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WisBusiness: Head of UWM freshwater science program points to signs of progress

By David A. Wise

MILWAUKEE -- Construction to expand the UWM School of Freshwater Sciences' Great Lakes Research Facility is slated to begin next month, the school's founding dean, David Garman, said Tuesday.

Work on the $53 million expansion project adjacent to the harbor on West Greenfield Avenue is expected to take 18 months, he told Milwaukee Rotarians at their weekly luncheon. The school held an official groundbreaking July 6.

In addition to classrooms and laboratories, the building will house the Center for Water Policy, the Great Lakes Genomics Center, and include an expanded aguaculture lab.

Much of Garman's talk focused on water sustainability around the world and innovative ways communities have solved their water issues.

“Water, I believe, is a sustainability issue now. It's not something to be put off,” he said, adding that while that in many cases the technology exists to solve the problem, there are barriers such as international laws and a lack of community will.

“We at the School of Freshwater Sciences are committed to finding these solutions, to making things happen,” Garman said, “and to provide those solutions to the community, to industry, and to providing a new generation of sciences and engineers who, in fact, will solve the water problems of the world.”

The school has grown to 50 graduate students in its first two years, and the goal is to hit 150 within four years, he said.

Garman said his charge as dean is to internationalize the school, interact with the community and ensure academic excellence.

As part of that, the school is working with Water Council on a water technology accelerator, he said, which will partner the School of Freshwater Sciences and the College of Engineering with industry to advance water technology. Renovations to the building in the Walker's Point neighborhood, in which UWM will lease space, are expected to be completed in the spring.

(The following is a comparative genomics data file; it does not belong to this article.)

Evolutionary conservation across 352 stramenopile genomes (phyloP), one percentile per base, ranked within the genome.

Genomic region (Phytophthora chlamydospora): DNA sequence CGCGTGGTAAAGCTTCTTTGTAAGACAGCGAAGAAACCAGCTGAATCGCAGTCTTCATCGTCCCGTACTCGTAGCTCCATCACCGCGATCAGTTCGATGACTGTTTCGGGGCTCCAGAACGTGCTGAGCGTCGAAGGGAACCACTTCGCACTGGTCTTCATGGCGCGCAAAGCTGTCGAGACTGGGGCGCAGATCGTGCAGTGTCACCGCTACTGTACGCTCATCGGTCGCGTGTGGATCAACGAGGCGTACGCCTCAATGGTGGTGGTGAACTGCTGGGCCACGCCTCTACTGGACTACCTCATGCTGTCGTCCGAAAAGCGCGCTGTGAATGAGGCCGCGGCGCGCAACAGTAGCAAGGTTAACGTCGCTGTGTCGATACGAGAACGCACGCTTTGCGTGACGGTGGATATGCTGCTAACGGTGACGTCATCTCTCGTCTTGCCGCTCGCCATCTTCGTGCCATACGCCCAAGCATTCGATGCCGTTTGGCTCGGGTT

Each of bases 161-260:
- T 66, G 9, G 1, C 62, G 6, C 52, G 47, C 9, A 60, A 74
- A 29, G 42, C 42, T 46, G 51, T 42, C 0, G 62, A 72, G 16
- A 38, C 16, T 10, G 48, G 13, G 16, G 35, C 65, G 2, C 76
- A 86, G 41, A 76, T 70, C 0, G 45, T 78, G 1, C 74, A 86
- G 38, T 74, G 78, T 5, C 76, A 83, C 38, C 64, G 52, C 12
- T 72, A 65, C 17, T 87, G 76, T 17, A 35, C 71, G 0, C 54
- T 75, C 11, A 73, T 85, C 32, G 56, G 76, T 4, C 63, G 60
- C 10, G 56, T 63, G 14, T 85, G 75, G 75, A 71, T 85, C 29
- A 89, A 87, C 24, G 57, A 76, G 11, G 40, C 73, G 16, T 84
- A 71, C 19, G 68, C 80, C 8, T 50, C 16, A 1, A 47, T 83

The school is also working with the UW System and the Washington D.C. based Business-Higher Education Forum to lead a five-campus and K-12 initiative to boost science, technology, engineering and math education with a focus on water technology and research.

The school has been pioneering work on urban fish farming, he said, and has worked with local organizations such as Growing Power, which grows vegetables and raised fish within the city. The technologies being developed can be exported, Garman said, and can focus on small scale operations up to large ones that can produce millions of pound of fish annually.

He urged Rotarians to join in the school's efforts in STEM education, and encouraged them to seek out the school for research and development efforts.

Garman, who came to Milwaukee last year from Australia, said water is a “key feature of the landscape” in Milwaukee and pointed to bright spots in the city, particularly urban waterways that are natural ecosystems that support salmon, trout and bass fisheries.

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